I feel the black horse that grazed late October
galloping, galloping out, galvanized
from a splinter off my spinal cord,
hooves tearing divots through the glommy puddles of my heart,
its black rider reckless, thrust forward
through the shutters of my exhalations.
He will ride, and he will ride
near soundlessly, like an idea, or an echo
through each un-day of November,
finally to break the grey veil with a hooved flourish,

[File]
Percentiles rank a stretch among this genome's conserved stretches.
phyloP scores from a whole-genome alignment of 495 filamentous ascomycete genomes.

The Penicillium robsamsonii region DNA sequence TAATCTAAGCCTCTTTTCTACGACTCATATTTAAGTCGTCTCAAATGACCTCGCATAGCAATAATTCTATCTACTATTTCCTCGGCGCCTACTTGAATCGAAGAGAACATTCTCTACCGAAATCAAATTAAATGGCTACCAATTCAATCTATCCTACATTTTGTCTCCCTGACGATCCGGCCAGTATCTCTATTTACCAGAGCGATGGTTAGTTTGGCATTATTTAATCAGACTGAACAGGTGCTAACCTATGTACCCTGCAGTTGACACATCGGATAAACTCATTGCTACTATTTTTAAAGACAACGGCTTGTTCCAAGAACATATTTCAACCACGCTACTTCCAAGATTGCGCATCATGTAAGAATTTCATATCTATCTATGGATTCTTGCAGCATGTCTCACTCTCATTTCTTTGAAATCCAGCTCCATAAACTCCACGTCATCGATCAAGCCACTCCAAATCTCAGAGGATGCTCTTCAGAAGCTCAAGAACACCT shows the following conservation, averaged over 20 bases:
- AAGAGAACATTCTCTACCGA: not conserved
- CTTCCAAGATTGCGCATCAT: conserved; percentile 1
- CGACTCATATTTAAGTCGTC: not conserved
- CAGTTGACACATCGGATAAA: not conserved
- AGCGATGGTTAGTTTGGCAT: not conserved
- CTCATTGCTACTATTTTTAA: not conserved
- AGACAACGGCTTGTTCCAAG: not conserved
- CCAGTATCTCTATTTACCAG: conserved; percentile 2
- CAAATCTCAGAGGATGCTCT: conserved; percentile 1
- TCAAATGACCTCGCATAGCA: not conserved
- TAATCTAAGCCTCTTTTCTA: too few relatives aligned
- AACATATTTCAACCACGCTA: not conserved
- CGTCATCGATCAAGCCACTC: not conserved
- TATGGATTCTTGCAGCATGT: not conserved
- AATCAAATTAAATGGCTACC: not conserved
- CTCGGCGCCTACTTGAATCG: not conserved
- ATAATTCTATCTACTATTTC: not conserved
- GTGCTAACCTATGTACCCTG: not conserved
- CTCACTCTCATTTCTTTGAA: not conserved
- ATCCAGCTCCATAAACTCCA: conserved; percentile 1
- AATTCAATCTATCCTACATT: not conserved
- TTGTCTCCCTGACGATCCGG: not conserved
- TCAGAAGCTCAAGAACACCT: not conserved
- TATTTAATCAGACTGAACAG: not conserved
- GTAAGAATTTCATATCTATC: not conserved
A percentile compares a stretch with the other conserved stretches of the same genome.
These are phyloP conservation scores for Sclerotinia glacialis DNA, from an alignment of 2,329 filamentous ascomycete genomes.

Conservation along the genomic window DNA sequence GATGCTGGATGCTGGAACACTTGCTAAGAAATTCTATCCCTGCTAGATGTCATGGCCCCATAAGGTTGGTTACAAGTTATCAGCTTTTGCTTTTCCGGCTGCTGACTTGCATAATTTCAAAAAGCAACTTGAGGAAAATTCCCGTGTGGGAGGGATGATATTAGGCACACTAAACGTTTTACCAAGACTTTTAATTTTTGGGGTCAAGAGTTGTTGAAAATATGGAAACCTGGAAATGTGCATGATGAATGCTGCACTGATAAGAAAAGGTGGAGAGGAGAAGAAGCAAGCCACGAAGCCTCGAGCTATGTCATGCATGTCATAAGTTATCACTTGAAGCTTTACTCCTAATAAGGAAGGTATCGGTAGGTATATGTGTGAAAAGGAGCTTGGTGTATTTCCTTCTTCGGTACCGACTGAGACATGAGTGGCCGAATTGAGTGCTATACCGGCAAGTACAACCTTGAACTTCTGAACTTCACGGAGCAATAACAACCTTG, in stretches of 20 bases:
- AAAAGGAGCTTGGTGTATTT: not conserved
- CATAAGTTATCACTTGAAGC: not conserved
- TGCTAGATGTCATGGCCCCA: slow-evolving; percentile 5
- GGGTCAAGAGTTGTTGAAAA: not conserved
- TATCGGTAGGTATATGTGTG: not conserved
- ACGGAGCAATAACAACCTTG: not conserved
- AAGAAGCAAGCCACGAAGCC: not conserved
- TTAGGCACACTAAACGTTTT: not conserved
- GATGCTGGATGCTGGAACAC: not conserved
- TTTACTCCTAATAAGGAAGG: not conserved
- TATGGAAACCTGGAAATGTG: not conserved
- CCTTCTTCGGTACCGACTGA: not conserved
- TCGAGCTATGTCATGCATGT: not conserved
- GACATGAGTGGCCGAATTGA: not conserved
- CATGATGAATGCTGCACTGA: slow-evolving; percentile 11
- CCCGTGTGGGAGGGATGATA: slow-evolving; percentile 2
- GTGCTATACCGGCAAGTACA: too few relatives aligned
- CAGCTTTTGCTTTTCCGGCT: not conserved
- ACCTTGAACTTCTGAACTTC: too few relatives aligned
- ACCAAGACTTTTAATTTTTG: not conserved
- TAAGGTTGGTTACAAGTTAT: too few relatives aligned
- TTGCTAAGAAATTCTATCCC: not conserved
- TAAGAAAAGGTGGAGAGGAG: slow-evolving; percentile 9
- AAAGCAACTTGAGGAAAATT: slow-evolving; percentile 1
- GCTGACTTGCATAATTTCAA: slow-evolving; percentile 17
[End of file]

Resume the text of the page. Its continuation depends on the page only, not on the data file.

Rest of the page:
pulling back, pulling back on the black reins,
to the spilling out of the white vat of winter.
Erin Wilson’s poems have recently appeared in Watershed Review, Peacock Journal, MockingHeart Review, and Rust + Moth. She lives in a small town in northern Ontario.